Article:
“Shout for joy to the Lord, all the earth. Worship the Lord with gladness; come before him with joyful songs. Know that the Lord is God. It is he who made us, and we are his, we are his people, the sheep of his pasture. Enter his gates with thanksgiving, and his courts with praise; give thanks to him and praise his name. For the Lord is good and his love endures forever; his faithfulness continues through all generations.”

May the Holy Spirit bestow upon us this marvelous spirit of praise and thanksgiving as we funnel into our churches and gather around our family tables for Thanksgiving.

The national holiday of Thanksgiving has deep roots in our Judaic Christian tradition. As we give thanks to the Lord on the day itself and throughout the weekend, which is the feast of Christ the King, the culminating celebration of the church year, may the prayer for unity, and a greater spirit of loving generosity be at the center of our intentions.

“But now in Christ Jesus, you who once were far off have been brought near through the blood of Christ. For he is our peace, who has made the two into one by breaking down the barrier of hostility…As a result, you are no longer strangers and foreigners. Rather, you are fellow citizens of the saints and members of the household of God, built upon the foundation of the apostles and prophets, with Christ Jesus himself as the cornerstone.” (Ephesians 2:13-14, 19-20)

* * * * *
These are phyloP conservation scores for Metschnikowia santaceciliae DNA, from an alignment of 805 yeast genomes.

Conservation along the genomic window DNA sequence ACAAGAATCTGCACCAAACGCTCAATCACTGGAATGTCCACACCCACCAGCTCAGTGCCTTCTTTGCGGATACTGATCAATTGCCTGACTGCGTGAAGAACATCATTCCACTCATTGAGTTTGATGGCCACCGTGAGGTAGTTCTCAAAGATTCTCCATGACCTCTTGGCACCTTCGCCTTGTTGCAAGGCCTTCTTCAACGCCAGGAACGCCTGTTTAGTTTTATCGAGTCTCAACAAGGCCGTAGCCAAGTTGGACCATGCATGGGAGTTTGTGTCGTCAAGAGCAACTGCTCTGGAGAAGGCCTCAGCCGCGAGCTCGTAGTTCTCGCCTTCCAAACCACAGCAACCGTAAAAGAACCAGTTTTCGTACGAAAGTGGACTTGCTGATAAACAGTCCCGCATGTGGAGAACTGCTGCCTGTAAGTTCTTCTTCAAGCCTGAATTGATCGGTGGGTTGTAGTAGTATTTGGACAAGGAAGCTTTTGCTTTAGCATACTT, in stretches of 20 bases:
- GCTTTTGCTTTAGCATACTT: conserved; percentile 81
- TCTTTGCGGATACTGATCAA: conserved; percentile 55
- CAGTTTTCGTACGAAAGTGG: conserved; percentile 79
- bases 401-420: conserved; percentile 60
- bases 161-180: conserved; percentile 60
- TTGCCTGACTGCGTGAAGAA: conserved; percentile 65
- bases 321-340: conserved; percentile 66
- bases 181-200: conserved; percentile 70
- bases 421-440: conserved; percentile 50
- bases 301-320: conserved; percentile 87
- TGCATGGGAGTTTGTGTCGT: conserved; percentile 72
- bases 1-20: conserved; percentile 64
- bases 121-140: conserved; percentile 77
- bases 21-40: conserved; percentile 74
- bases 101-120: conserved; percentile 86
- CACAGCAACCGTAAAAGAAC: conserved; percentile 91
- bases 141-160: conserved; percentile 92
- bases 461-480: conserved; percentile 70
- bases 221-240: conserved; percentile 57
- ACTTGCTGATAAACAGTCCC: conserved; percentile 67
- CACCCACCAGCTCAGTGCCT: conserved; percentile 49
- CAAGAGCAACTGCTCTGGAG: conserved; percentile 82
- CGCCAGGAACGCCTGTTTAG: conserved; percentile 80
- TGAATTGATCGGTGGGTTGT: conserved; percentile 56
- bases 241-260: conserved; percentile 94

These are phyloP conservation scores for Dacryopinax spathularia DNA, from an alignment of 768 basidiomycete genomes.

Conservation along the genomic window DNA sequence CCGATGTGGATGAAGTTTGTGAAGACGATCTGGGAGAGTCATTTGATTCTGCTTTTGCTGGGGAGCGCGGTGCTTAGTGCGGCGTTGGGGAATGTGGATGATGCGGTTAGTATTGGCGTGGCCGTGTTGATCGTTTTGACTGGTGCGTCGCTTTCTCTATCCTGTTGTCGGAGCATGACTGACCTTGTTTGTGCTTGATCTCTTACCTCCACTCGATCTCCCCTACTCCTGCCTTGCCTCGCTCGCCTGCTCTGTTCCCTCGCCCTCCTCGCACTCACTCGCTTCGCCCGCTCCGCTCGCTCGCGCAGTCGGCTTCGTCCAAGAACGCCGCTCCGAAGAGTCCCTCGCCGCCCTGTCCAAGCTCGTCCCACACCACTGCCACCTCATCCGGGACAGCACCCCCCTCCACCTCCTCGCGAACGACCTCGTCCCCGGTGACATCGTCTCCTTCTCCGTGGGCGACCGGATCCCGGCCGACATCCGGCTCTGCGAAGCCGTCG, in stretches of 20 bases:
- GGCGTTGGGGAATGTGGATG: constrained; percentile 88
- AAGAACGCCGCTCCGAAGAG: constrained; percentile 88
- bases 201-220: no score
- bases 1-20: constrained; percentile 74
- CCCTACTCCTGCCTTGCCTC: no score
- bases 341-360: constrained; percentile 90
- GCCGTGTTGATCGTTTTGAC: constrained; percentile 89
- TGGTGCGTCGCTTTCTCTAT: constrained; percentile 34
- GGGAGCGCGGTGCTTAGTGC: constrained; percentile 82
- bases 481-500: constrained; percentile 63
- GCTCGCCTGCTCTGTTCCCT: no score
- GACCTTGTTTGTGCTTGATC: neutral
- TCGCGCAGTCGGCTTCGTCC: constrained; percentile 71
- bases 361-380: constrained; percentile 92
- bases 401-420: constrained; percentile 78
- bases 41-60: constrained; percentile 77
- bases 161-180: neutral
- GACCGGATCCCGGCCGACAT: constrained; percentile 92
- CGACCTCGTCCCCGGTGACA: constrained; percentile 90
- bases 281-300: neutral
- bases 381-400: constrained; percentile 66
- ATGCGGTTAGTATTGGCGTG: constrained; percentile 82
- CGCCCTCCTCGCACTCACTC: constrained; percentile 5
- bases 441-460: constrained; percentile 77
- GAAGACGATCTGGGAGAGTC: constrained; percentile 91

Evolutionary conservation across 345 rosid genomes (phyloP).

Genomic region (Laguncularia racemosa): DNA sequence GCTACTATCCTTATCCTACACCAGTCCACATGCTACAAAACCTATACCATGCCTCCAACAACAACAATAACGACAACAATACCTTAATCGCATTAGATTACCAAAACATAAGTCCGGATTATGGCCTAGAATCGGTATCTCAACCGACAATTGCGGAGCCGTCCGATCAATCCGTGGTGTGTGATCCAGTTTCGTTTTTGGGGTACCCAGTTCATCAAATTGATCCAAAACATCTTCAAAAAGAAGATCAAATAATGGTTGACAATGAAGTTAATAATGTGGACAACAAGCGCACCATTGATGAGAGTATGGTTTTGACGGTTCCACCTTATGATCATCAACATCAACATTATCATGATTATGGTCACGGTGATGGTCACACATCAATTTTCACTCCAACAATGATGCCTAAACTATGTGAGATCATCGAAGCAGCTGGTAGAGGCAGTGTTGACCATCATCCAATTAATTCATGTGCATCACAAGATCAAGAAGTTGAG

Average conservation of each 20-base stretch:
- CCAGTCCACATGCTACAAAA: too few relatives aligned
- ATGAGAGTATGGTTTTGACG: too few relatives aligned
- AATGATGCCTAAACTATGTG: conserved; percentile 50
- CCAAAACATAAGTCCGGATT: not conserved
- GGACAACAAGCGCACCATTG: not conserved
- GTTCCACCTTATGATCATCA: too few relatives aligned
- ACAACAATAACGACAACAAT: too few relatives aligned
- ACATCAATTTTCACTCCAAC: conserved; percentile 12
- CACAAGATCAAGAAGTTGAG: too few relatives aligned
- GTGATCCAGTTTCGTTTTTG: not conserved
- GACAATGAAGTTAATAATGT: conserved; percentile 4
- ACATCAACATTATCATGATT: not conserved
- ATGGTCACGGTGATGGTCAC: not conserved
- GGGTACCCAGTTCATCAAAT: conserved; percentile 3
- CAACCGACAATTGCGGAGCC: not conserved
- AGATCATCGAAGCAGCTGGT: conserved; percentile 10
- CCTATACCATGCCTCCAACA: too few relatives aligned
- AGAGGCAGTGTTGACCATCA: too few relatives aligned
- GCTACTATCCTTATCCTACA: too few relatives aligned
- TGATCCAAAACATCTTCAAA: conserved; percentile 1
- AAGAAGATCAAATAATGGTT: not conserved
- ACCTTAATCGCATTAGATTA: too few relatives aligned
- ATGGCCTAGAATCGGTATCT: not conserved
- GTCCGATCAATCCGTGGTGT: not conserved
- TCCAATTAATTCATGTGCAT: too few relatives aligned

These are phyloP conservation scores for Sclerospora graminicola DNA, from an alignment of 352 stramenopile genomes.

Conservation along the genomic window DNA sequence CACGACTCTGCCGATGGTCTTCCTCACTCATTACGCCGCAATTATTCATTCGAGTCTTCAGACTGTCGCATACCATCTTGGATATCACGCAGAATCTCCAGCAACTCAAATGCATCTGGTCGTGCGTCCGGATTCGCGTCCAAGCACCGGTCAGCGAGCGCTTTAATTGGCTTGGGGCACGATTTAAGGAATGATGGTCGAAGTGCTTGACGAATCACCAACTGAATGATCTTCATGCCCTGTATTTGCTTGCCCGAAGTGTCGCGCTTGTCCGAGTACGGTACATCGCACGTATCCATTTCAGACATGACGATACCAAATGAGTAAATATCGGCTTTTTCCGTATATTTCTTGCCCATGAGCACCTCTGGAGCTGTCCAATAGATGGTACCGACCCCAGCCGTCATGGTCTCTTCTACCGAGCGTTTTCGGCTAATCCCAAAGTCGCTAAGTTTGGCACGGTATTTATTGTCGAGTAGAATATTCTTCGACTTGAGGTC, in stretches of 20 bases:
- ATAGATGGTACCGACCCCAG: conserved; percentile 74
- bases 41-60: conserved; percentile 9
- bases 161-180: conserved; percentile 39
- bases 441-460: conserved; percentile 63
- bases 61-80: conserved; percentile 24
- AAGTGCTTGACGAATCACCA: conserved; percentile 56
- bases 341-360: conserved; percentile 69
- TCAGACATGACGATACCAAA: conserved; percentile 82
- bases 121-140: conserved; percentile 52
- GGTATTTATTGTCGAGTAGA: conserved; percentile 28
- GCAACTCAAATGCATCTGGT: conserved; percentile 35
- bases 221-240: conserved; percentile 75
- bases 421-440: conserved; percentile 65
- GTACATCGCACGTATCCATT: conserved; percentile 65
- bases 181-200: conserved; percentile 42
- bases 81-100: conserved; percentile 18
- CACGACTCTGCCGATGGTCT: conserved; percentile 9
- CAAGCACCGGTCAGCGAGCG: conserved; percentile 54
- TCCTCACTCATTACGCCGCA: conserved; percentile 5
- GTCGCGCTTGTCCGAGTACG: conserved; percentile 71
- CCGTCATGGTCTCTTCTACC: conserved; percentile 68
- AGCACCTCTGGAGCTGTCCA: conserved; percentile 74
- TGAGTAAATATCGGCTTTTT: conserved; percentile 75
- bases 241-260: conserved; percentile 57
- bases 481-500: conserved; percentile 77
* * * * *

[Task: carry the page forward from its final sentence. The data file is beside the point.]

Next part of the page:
Black Catholics, a gift to our diocese and nation

Bishop Joseph R. Kopacz, D.D.

By Bishop Joseph R. Kopacz, D.D.
The Feast of All Saints is the portal at the beginning of November that invites all of the living members of the church to transcend time to see the Cloud of Witnesses that surround the throne of the Lamb in Heaven. The lives of the holy ones reveal God’s ultimate plan for us in eternity, and a well-defined pathway for this life to reach the goal.

In the book of Revelation, the heavenly vision is comprised of a “vast crowd, too great to count, from every nation and tribe and people and language, standing in front of the throne and before the Lamb. They were clothed in white robes and held palm branches in their hands.” (7:9) What a great gift of hope the apostle John has given to the church for every generation until the Lord comes again.

In manifold ways the Lord Jesus molded all of the saints in their uniqueness into his image and likeness. Among this number, too great to count, are the six African American causes for canonization. They are remarkable women and men whom God called out of the darkness of slavery and unforgiving segregation into the light of sanctity and dignity. They are Mother Mary Lange, Father Augustus Tolton, Mother Henriette DeLille, Pierre Toussaint, Julia Greeley, and, of course, our own Servant of God, Sister Thea Bowman. They are outstanding witnesses of faithful discipleship for the universal church and even more so throughout November which is dedicated to Black Catholic History.